Plan should focus on children’s education, not money saved
To the Editor:
Kudos to the Warwick School Committee for delaying action on the school administration’s plan to close Aldrich and Gorton, and turn Warwick Vets High School into a junior high. Before making a decision of such magnitude, it would have been great to hear the “other side” of the story from concerned parents, teachers, students and others who could present the human side of the argument along with some pertinent facts that might contradict those of the administration.
Schools are an important part of any community and Warwick Vets High School is the glue that unites thousands of people. For a city of over 90,000, with good fiscal management, is three high schools of 900 to 1,000 students a problem?
In the 1960s, Pilgrim and Vets were huge schools of almost 2,000 students each. That was over 50 years ago. Many of those classrooms no longer exist. Today, we have computer rooms, resource and special education rooms and areas that are used for different purposes. Will everyone fit comfortably in each school? Changes will have to be made and, in my opinion, it is not a “slam dunk” that all will be well.
Last Wednesday, on Dan Yorke’s talk show, Mr. Cushman, a former school committee person, stated that there is a ratio of 15 students to one teacher. That sounds great, but it does not reflect the true ratio of classroom teachers to the students in their classes. Is he not aware that some teachers don’t have classes, such as guidance councilors, librarians and nurses? Some, by law, have classes under the norm, like shop teachers, special education and resource teachers. Physical education and music teachers have more than the norm. Core curriculum teachers have about 25 in each class. For a former school committee person to state that another five or six students won’t affect student education is ludicrous. His remarks show a lack of knowledge of today’s comprehensive high school.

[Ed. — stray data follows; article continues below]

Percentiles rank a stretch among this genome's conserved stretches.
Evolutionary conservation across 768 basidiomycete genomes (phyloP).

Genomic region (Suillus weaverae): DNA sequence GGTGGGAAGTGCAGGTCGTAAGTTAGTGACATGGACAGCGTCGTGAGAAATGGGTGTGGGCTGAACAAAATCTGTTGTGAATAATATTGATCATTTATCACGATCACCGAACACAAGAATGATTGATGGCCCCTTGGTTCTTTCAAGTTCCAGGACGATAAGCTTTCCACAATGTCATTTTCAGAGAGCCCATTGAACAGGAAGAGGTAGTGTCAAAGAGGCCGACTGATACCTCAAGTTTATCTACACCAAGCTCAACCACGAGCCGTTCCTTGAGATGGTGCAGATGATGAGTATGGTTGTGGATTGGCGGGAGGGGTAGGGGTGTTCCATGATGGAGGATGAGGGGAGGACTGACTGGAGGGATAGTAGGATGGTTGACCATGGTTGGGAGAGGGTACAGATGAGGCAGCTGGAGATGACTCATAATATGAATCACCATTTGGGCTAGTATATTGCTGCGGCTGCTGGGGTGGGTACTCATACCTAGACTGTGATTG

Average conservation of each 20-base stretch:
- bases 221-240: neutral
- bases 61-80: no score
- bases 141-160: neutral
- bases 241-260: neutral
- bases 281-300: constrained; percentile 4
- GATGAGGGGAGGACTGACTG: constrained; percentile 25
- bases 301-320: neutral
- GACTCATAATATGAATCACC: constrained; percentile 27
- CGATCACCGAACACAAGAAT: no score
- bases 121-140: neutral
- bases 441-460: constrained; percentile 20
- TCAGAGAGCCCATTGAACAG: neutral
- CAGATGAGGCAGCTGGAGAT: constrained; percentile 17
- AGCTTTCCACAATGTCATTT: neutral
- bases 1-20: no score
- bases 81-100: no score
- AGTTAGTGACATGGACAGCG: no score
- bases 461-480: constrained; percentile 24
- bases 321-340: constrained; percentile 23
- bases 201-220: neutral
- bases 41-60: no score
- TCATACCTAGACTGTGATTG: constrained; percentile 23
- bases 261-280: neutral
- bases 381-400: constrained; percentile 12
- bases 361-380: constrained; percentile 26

For the Planning Committee, I have a few questions:
1. Did you do your own research, or did you take what the administration fed you?
2. From what part of the city did you come?
3. Did the members from the Vets area like the plan?
4. Did the committee spend several days walking through the schools while they were in session?
5. Did the committee talk to any parents, teachers or students regarding a possible change?
6. How much “impact” did the committee have, or did it “rubber-stamp” the administration’s plan?
7. Did the committee meet often during the past year and have substantive discussions about all the options, or was it directed by the administration?
8. Would the committee still feel that this was the best plan available to them?
In 1986, the then-administration attempted to close Aldrich and Gorton and move them to Pilgrim and Vets, respectively. Parents, teachers and students were told enrollment was declining and they had to accept this plan. Well, parents from both communities fought this dictate and the administration backed off. Several years later, it proved to be a smart move because, lo and behold, the population of Aldrich and Gorton went up and a major disruption to our school system was averted.
I don’t know if the above increase will occur again, but I do know that the first consideration for any future change should be our students. I also am a taxpayer and I understand that many are hurting, but our students deserve the best education we can afford to give them. Our superintendent, also on the Dan Yorke show last Wednesday, spent 10 minutes talking about how hard he worked on the plan; how much educational experience his staff has; how disappointed he was; and it was not until the last minute that he talked about those most affected by this process – our children.
The question that should have been put forth by the administration and the planning committee at the beginning of this process was, “What plan is the best one for our children’s education going into the future,” not “Which plan will save us the most money?”
Warwick is not a rich, nor a poor city. It has been managed extremely well by Mayor Avedisian and the City Council. If our kids are our most important asset, treat them as such within reason. If the numbers keep dropping, it may be time to begin preparing for the 1986 plan, Pilgrim and Vets becoming junior-senior highs so that each section of the city can retain its community identity through its junior-senior high schools.
and coach in Warwick for 32 years